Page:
About 35.1% of the patients with intraoperative arrhythmias and 64.9% without arrhythmias had FEV1 > 2, which was a significant correlation, indicating that patients with good pulmonary function had better outcomes than patients with FEV1 < 2. Also, 66.7% of patients with intraoperative arrhythmias and 45.2% without arrhythmias had hypotension, which was not statistically significant (P = 0.009), indicating no correlation between arrhythmias and hypotension. This result is the same as that in the study done by Malhotra (11).

Hypoxia, hypercarbia, and electrolyte disturbances as the causes of arrhythmia were ruled out, because they did not occur in any of the patients. Moreover, the patients with any coexisting cardiopulmonary disease were excluded from our study. Therefore, the arrhythmias and hypotension were exclusively due to mediastinal manipulation (11).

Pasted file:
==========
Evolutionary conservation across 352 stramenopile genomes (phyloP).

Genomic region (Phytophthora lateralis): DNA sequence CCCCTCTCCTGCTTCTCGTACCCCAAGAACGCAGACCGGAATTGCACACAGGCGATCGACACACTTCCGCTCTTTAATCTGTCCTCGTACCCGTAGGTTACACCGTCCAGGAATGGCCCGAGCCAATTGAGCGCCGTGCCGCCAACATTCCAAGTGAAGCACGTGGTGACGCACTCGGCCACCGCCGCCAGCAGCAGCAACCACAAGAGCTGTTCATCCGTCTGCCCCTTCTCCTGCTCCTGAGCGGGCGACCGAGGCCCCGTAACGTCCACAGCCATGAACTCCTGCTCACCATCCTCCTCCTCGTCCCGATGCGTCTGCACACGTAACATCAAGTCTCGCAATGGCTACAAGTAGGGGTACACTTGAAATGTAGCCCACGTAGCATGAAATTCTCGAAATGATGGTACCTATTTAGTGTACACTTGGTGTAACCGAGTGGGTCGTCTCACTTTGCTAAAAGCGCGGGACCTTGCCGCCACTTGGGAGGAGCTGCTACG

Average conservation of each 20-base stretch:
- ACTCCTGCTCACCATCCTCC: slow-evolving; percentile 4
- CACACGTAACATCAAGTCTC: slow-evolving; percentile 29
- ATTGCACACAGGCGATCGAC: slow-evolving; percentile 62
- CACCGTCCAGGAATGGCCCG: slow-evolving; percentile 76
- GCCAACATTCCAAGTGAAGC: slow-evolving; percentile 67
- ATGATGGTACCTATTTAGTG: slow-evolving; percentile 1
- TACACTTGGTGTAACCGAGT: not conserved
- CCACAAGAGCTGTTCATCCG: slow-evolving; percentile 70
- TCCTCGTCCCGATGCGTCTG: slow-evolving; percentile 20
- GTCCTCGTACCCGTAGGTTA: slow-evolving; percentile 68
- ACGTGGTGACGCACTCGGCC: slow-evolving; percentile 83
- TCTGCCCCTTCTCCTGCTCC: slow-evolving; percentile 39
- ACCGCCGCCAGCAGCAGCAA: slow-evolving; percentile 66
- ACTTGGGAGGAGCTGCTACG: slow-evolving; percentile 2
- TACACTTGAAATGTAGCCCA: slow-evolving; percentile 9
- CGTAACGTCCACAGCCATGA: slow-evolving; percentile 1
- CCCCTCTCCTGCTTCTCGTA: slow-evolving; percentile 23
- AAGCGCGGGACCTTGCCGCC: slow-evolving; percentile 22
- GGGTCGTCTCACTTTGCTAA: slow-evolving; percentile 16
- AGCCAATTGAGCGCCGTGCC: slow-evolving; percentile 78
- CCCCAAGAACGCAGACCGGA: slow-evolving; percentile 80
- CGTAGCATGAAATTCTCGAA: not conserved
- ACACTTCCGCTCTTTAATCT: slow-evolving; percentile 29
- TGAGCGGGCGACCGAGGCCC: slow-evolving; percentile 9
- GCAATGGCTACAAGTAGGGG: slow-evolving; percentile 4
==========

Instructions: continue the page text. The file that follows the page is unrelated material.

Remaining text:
Hypotension was defined as a decrease of systolic blood pressure by 20% from the baseline (11). Hypotension occurred in 8.2% of the patients in the pre-manipulation period and in 55.7% of the patients during manipulation. The duration of manipulation in patients with hypotension was 7.64 ± 2.42 minutes, compared with 5.7 ± 1.87 minutes in patients without hypotension, which was a significant correlation (P < 0.001). There was a linear relationship between the duration of mediastinal manipulation and the degree of hypotension with return of blood pressure to normal after withdrawal of hands from the mediastinum. The systolic and diastolic blood pressure in patients with hypotension was higher, also the amount of bleeding in patients with hypotension (541.17 mL ± 172.53) was higher than those without hypotension (462.96 mL ± 105), indicating a significant correlation. This means that maintaining blood pressure below normal before the manipulation was effective in decreasing bleeding and hypotension during the manipulation. The amount of bleeding in our study (506 - 557 cc) was less, compared with those by Orringer (12), and Rao (13) with689 ccand 729 cc, respectively. In another study by Orringer (4), the amount of blood lost was 368 cc, which is less than in our research. This difference may be due to the fact that 90% of our patients were in stage III cancer.